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Mayor concerned about fate of local hospitals

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Monday, President Obama told America his staff will fix the HealthCare.gov signup problems. Monday, President Obama told America his staff will fix the HealthCare.gov signup problems.
Memphis Mayor A C Wharton has concerns about what will happen to local hospitals if the uninsured do not sign up in time. Memphis Mayor A C Wharton has concerns about what will happen to local hospitals if the uninsured do not sign up in time.
MEMPHIS, TN -

(WMC-TV) - Memphis Mayor A C Wharton has a warning about area hospitals. If people do not sign up for Affordable Care, local hospitals and the currently insured will end up paying for it.

Local hospitals receive millions of dollars in funding to service the uninsured. But indigent care is based on the premise that some people have no access to health care.

The mayor says that funding will be nonexistent when Affordable Care coverage begins in January.

Monday, President Obama told America his staff will fix the HealthCare.gov signup problems.

"Let me remind everybody that The Affordable Care Act is not just a website," said President Barack Obama during a news conference Monday.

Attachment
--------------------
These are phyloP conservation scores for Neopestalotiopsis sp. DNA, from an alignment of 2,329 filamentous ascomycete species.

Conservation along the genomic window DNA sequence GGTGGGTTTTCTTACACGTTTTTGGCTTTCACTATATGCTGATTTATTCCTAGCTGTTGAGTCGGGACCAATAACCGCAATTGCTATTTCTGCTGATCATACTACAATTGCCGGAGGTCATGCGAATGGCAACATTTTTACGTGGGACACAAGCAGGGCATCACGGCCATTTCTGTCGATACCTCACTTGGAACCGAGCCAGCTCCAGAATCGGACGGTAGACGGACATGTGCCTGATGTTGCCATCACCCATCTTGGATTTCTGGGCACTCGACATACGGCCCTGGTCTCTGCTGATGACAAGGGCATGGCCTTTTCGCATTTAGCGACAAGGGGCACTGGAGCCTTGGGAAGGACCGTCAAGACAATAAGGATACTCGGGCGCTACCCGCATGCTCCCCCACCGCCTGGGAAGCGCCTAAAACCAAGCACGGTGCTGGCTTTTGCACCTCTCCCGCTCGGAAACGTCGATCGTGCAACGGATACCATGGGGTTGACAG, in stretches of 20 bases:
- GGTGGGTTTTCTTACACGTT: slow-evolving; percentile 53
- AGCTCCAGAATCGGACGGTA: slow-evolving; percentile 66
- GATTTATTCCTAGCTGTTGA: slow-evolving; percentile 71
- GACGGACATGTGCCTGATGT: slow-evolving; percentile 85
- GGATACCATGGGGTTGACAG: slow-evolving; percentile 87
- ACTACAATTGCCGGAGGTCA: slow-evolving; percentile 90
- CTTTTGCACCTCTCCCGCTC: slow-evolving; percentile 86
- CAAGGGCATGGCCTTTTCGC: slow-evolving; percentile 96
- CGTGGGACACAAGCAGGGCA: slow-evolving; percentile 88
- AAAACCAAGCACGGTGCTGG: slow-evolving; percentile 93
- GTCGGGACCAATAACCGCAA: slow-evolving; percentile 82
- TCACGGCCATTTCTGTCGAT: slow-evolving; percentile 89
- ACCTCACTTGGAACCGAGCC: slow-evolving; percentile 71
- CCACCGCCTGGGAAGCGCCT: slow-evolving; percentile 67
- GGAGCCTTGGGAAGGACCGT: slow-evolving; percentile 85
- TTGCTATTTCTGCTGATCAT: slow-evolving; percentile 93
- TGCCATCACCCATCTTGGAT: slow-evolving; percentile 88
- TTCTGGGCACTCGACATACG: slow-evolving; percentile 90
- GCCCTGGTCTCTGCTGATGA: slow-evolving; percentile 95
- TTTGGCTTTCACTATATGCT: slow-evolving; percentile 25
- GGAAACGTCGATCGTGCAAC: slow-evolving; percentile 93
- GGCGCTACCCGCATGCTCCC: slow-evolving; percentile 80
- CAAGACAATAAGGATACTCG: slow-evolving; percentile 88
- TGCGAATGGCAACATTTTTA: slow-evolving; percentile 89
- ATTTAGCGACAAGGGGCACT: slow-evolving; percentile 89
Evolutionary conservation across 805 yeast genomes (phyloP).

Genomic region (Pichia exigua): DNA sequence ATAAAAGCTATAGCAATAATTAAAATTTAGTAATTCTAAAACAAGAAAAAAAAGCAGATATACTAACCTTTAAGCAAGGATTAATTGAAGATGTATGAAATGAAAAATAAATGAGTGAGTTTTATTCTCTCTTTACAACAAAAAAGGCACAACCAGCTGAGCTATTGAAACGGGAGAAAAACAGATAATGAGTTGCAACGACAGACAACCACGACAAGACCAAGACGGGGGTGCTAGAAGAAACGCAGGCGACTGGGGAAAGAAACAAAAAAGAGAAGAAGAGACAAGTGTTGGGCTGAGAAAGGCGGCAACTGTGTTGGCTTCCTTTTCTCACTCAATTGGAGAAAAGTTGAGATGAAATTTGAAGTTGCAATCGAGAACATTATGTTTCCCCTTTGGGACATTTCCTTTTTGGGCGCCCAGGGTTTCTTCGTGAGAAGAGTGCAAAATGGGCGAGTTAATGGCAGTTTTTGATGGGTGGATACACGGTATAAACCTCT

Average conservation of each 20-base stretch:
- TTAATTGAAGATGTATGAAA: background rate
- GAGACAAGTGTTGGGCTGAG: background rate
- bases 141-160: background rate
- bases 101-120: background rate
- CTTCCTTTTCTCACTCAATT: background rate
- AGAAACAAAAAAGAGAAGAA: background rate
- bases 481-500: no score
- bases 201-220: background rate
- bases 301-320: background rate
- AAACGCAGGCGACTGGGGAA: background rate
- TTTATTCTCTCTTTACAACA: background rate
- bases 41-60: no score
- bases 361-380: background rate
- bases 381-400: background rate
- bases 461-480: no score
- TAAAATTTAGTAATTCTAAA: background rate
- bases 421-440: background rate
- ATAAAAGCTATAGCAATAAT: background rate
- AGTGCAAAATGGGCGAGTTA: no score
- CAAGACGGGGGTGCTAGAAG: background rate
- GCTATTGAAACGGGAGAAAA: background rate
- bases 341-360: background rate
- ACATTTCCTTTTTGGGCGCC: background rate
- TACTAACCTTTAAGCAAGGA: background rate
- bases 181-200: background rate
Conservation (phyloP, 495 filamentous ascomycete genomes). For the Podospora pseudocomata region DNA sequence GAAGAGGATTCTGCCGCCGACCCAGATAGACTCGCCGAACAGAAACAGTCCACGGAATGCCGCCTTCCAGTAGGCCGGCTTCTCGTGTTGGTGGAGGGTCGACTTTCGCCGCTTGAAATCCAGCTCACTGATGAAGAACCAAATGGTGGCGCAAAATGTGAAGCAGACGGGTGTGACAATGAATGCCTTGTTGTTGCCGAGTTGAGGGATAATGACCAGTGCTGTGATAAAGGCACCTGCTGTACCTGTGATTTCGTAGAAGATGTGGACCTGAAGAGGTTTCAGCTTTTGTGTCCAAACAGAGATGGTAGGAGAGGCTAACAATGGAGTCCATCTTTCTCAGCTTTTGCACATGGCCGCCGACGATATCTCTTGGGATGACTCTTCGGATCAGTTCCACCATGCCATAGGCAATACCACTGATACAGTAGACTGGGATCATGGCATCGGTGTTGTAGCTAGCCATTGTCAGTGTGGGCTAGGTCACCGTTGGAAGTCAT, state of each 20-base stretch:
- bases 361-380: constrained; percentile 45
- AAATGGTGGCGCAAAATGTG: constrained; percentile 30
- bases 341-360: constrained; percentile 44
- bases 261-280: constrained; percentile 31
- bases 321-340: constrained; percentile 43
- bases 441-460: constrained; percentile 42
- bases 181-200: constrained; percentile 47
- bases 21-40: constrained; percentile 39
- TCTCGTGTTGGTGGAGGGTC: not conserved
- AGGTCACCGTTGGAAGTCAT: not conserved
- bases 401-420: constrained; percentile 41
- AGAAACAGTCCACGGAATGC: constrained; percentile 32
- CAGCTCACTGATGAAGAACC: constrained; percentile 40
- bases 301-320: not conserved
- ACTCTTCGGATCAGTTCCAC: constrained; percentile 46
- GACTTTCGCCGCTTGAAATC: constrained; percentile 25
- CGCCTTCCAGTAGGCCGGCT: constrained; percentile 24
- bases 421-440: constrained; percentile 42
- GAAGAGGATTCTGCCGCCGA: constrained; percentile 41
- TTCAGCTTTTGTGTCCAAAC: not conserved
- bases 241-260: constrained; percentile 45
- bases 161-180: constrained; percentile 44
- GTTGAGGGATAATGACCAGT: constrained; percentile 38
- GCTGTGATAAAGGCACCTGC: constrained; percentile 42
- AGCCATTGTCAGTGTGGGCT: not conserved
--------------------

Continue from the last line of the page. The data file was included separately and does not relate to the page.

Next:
Meanwhile, Memphis Mayor A C Wharton has concerns about what will happen to local hospitals if the uninsured do not sign up in time.

"You're going to have folks losing jobs," he warned.

Funding for the uninsured under the current model will dry up and hospitals and the currently insured may be left holding the bag.

"The indigent care funds many of our hospitals are now getting will not be available once the Affordable Care Act comes in," Wharton explained.

He says January is critical.

"It's imperative, particularly in Memphis," he added.

That is because more than one-quarter of the Memphis population lives in poverty.

In Shelby COunty, 140,000 people are uninsured. Many of them depend on the Regional Medical Center (The MED) as the go-to hospital for trauma care.

The latest statistics shows 26 percent of the people who check into The MED, which serves five area states, are uninsured.

"The folks are still going to get sick and if they don't enroll, they're still going to pile into the emergency rooms," said Wharton.

The mayor says he is taking every public opportunity to urge people to sign up for the plan, specifically those age 18 to 21, who are less likely to have insurance.

"Those are the ones that have to get enrolled in the plan to make it work. Plus, the coverage in case they do become ill," said Mayor Wharton.

Christ Community Health Centers is helping people sign up for the Affordable Care Act at all six Memphis locations. You can make an appointment to register by calling (901) 260-8500.

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